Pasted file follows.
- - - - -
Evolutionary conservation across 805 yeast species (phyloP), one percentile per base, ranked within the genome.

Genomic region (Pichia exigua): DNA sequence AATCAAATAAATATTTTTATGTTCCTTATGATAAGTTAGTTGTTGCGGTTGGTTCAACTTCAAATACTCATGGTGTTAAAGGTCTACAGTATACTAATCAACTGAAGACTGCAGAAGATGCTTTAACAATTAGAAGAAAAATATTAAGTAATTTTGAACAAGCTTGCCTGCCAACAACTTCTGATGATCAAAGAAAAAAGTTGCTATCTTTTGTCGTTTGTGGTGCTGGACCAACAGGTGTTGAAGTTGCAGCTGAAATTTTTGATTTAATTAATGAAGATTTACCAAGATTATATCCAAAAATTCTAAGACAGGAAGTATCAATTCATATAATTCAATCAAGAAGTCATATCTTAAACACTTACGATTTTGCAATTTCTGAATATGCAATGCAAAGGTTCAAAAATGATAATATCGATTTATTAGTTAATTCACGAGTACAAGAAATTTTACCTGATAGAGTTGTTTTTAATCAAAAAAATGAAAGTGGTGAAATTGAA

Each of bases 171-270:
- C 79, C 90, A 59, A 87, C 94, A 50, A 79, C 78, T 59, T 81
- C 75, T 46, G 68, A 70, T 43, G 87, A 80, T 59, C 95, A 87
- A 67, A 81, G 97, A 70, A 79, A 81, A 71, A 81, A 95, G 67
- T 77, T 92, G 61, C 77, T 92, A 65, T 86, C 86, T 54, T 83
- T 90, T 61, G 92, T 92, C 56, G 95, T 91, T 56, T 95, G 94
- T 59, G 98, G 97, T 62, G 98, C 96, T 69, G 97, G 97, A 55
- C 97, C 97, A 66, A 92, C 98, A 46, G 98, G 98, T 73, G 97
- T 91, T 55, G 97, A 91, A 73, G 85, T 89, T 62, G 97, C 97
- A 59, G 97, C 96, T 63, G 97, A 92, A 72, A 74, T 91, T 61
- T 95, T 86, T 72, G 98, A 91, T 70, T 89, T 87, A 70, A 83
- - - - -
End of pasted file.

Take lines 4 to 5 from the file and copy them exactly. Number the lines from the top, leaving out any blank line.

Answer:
- C 79, C 90, A 59, A 87, C 94, A 50, A 79, C 78, T 59, T 81
- C 75, T 46, G 68, A 70, T 43, G 87, A 80, T 59, C 95, A 87